Congress weighs another stimulus
But this plan is likely to be aimed at people and areas hit hard by the slump.
With the economic outlook getting darker by the day, it looks increasingly likely that Congress will provide the economy with a flashlight.
A new stimulus package can't chase away the economy's gloom on its own. But after Fed Chairman Ben Bernanke endorsed the idea Monday, Congress has begun to seriously consider the outlines of a new economic boost.
What Congress ends up doing, says Mr. Spratt, is not likely to be a replay of this spring, when the US Treasury sent consumers about $100 billion in tax-rebate checks. Some economists question the effectiveness of that stimulus – a significant chunk went to pay down debt or into savings. It appears any new spending will be more targeted to people or areas of the economy that are suffering.
Spratt expects any new spending program to have three components:
•The extension of unemployment benefits and possibly food stamps from 39 to 52 weeks.
•A boost in infrastructure spending, despite the problems of getting the money to work quickly.
•Some relief for state and local governments facing tighter budgets because of lower tax receipts and rising Medicaid costs.
Spratt expects some members of Congress will want to include another round of tax-rebate checks to Americans. "If there is debate that is any good at all, I would not expect it to be a component," he says.
One of the reasons for Congress's hesitation on a new rebate program is that many Americans either used the rebate of $600 per individual and $1,200 per couple to reduce debt or bolster their savings. In surveys done this summer, economists Joel Slemrod and Matthew Shapiro of the University of Michigan found that only 20 percent of the people who received the rebates spent them. That is about the same as the tax rebates of 2001.
One exception to this could be people living paycheck to paycheck, says Mr. Slemrod. "But one might want to look at broader ways to stimulate the economy, such as payments to state and local governments to not postpone infrastructure projects."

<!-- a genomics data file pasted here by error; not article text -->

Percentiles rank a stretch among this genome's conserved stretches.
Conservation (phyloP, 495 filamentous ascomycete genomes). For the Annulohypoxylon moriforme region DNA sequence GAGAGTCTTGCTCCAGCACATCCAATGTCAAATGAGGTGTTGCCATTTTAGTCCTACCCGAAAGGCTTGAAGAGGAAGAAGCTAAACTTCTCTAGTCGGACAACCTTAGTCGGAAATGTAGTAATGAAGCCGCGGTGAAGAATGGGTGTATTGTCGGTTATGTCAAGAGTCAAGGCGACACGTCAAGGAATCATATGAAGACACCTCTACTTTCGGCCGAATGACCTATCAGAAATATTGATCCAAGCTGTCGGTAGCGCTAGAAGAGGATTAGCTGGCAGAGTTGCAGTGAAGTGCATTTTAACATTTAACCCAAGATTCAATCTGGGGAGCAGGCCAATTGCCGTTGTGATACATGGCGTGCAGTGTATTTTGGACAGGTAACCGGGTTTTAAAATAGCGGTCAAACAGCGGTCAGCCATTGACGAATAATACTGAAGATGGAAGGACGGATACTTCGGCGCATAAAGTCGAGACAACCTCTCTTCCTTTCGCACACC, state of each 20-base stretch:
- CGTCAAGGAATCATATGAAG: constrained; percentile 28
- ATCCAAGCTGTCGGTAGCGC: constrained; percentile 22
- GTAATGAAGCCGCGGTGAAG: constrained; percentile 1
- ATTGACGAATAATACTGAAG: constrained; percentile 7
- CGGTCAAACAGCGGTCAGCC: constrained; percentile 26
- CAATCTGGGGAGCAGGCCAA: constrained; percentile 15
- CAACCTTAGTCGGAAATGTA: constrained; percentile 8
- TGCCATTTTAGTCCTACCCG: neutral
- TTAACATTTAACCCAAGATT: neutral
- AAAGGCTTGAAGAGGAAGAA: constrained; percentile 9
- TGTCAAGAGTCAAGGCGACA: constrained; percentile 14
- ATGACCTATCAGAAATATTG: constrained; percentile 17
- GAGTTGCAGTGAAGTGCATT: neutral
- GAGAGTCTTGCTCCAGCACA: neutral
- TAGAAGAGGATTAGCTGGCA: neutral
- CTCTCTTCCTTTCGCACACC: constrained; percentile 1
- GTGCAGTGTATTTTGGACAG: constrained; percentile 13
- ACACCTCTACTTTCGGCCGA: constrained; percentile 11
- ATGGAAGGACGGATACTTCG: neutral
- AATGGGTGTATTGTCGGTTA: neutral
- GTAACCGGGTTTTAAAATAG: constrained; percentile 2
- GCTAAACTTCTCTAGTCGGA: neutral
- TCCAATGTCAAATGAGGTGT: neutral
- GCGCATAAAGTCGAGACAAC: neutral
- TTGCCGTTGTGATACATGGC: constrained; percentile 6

Highway, bridge projects have strong backing
Boosting infrastructure spending has some bipartisan support. House Speaker Nancy Pelosi (D) of California pushed for such a program in September in a stimulus bill that passed the House but was blocked in the Senate. And some Republicans are voicing support. "Congressman Shays strongly believes we need to rebuild our energy, water, and transportation infrastructure," says David Natonski, a spokesman for Rep. Christopher Shays (R) of Connecticut. A key House committee will hold hearings on infrastructure spending next Wednesday.
But the Republican leadership has different ideas for the stimulus.
"Action to strengthen our economy is needed, and it should come in the form of pro-growth policies that create new jobs, lower energy costs, and protect taxpayers – not hundreds of billions in new government spending masquerading as 'economic stimulus,' " said a statement from House minority leader John Boehner on Monday.
While Spratt interpreted the White House statements as an indication it was willing to compromise, a spokesman for Mr. Boehner said in an e-mail that the White House message has been the same for weeks – that it is open to additional solutions "but the Dems' ideas aren't going anywhere."
The timing of any legislation is likely to have a political dimension, says William Beach, director of data analysis at the Heritage Foundation, a conservative think tank in Washington. "The House and Senate are framing it up but are unlikely to pass it this year because they will worry about a veto," says Mr. Beach. "This is likely to be done next year to give the incoming president – [John] McCain or [Barack] Obama – an early victory. February is the target month."
Spratt agrees a package is likely to take place after the election, which is less than two weeks away. But he says it could be passed during the lame duck session or held over to January to mesh with the next administration. He says Senator Obama has endorsed the concept of another fiscal program without being specific. Senator McCain's press office did not get back to the Monitor by deadline.
However, in a speech Monday, McCain lashed out at what he termed the explosion of government spending that he said "put us deeper in debt to foreign countries that don't have our best interests at heart." And, he said, "I'm going to make government live on a budget, just like you do."
The federal budget deficit this year could be close to $1 trillion, some budget analysts say, up from last year's $450 billion in red ink.
Total package could cost $300 billion
The ultimate size of any program is also unclear.
Fed Chairman Bernanke suggested any program be "significant." In testimony before Spratt's committee on Monday, Martin Bailey of the Brookings Institution in Washington called for a $200 billion to $300 billion spending program. During questioning, he suggested Congress start with $200 billion and then add another $100 billion if the economy needed it. He also warned against adding "ornaments" to the legislation, such as spending programs that would benefit an individual congressman's district but not the nation as a whole.
"I said it in a kind of light way but did not get a laugh from the members who were there," says Mr. Bailey.
• Material from the Associated Press was used in this report.